Actelion‘s ponesimod, an investigational oral treatment, is superior to Sanofi‘s Aubagio (teriflunomide) in lessening the frequency of relapses and easing fatigue symptoms in adults with active, relapsing multiple sclerosis (MS), results of the OPTIMUM trial show.
The findings were presented by Ludwig Kappos, MD, chair of the department of neurology at the University Hospital of Basel, Switzerland, at the 35th Congress of the European Committee for Treatment and Research in Multiple Sclerosis (ECTRIMS), held Sept. 11-13 in Stockholm.
Kappos’ oral presentation was titled: “Efficacy and safety of ponesimod compared to teriflunomide in patients with relapsing multiple sclerosis: results of the randomized, active-controlled, double-blind, parallel-group phase 3 OPTIMUM study.”
Ponesimod (formerly called ACT-128800) is an experimental treatment under development by Actelion (owned by Janssen, a subsidiary of Johnson & Johnson) for the treatment of MS.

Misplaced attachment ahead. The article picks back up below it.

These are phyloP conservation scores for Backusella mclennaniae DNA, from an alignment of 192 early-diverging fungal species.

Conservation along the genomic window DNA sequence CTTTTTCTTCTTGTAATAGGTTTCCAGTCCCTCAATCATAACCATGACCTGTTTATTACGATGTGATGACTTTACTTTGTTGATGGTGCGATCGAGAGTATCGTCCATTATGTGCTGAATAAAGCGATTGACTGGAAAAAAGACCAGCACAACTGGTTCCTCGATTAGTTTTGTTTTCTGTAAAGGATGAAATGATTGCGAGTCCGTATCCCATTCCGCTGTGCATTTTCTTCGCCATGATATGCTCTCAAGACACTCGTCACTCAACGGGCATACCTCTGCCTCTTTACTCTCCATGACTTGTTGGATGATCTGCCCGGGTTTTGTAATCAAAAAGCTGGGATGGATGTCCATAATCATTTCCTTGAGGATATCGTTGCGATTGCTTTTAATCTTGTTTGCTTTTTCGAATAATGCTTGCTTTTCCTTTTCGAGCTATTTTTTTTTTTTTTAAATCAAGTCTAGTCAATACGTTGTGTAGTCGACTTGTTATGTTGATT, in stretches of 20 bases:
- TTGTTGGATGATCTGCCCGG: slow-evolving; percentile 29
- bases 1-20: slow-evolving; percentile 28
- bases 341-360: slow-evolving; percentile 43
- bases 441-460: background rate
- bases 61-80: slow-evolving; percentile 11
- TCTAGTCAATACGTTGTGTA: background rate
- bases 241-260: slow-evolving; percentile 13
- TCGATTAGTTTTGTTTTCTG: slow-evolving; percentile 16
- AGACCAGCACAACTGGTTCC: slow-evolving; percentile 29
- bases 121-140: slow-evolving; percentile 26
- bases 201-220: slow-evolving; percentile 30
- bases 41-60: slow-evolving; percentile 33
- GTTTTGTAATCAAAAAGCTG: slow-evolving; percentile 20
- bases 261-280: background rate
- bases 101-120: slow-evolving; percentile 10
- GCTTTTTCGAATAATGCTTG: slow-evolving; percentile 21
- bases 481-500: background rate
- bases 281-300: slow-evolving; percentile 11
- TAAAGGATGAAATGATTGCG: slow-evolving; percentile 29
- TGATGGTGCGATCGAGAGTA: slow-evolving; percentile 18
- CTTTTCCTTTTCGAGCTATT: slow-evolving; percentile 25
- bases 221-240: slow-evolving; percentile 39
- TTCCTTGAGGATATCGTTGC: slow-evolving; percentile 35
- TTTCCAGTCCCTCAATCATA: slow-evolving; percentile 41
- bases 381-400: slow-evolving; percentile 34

Ponesimod is an oral modulator of the sphingosine-1-phosphate receptor 1 (S1P1), promoting the trapping of lymphocytes (a type of white blood cells, including immune T cells and B cells) inside lymph nodes, therefore lowering the numbers of “immune cells available for inflammatory attacks in the [brain and spinal cord],” Kappos said.
Key features of ponesimod include the fact it is rapidly eliminated from the body (within one week after stopping treatment), it does not form active metabolites (subproducts), has a low potential for drug interactions, and its “effects on the immune system are quickly reversible,” Kappos said.
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